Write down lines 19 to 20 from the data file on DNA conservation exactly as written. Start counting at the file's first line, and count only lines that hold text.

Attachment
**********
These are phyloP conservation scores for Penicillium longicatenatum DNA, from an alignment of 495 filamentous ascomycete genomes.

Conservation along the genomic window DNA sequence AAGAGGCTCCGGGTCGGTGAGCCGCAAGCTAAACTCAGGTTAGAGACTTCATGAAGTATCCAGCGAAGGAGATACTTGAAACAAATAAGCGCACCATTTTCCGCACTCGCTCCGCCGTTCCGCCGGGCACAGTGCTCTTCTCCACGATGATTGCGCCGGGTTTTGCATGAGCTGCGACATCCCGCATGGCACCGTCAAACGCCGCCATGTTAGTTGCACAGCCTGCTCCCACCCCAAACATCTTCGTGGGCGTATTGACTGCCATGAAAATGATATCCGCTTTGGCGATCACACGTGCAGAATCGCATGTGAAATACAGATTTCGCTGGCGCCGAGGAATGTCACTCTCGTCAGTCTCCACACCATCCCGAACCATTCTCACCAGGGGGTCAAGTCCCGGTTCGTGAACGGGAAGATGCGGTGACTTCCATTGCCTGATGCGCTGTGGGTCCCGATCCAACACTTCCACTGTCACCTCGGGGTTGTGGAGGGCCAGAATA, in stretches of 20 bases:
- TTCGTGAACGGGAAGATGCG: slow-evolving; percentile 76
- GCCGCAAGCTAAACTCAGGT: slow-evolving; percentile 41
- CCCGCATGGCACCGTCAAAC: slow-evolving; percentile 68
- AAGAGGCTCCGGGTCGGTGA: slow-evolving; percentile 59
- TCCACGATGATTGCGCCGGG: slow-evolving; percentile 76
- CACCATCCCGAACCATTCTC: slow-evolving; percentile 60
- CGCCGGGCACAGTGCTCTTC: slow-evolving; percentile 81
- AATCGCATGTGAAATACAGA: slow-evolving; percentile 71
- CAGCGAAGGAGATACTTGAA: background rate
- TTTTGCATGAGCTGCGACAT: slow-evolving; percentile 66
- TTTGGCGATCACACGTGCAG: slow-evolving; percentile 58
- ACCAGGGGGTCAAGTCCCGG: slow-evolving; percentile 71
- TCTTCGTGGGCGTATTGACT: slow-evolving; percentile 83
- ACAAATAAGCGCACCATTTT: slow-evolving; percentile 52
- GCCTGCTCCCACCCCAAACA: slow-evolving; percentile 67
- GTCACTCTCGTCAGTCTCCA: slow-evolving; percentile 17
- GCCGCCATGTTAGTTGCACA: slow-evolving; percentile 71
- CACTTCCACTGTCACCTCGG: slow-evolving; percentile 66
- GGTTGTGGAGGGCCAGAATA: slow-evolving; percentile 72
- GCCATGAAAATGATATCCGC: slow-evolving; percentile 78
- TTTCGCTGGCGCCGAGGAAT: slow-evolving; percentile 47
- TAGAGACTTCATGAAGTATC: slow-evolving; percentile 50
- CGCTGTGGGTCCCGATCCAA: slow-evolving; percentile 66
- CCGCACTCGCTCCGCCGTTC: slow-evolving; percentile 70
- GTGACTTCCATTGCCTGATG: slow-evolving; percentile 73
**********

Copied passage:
- GCCGCCATGTTAGTTGCACA: slow-evolving; percentile 71
- CACTTCCACTGTCACCTCGG: slow-evolving; percentile 66